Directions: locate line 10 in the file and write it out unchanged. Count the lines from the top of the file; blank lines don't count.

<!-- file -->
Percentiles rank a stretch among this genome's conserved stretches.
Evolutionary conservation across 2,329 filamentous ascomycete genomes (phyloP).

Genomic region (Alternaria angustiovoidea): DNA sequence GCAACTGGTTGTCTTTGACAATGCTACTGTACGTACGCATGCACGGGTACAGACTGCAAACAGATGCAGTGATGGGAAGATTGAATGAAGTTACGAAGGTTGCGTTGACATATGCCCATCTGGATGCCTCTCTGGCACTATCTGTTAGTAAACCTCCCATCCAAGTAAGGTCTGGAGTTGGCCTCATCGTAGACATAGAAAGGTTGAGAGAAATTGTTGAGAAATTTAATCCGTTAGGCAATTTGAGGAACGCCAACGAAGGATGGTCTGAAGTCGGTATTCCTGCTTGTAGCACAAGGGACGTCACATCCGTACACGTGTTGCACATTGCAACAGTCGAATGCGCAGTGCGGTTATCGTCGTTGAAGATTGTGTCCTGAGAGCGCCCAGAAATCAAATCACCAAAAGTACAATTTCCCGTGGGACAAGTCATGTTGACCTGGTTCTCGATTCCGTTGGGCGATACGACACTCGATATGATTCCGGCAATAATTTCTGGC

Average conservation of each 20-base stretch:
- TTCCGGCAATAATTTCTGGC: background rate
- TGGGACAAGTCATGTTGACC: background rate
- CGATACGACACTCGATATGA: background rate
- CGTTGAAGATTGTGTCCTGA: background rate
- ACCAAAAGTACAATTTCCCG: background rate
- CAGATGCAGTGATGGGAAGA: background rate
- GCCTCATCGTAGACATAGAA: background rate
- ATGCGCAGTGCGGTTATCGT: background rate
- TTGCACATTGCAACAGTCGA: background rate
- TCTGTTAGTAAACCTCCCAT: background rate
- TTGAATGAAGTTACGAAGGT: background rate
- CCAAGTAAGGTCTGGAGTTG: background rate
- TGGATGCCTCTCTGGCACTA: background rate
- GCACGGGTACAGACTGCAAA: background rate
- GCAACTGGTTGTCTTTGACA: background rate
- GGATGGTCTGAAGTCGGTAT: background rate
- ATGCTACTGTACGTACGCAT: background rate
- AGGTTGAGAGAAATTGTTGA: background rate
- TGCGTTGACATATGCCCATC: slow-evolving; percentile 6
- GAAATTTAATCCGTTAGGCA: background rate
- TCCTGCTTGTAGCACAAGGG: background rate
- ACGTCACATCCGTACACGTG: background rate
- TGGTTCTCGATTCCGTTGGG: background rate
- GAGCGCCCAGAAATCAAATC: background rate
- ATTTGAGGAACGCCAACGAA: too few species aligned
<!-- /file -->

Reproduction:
- CAGATGCAGTGATGGGAAGA: background rate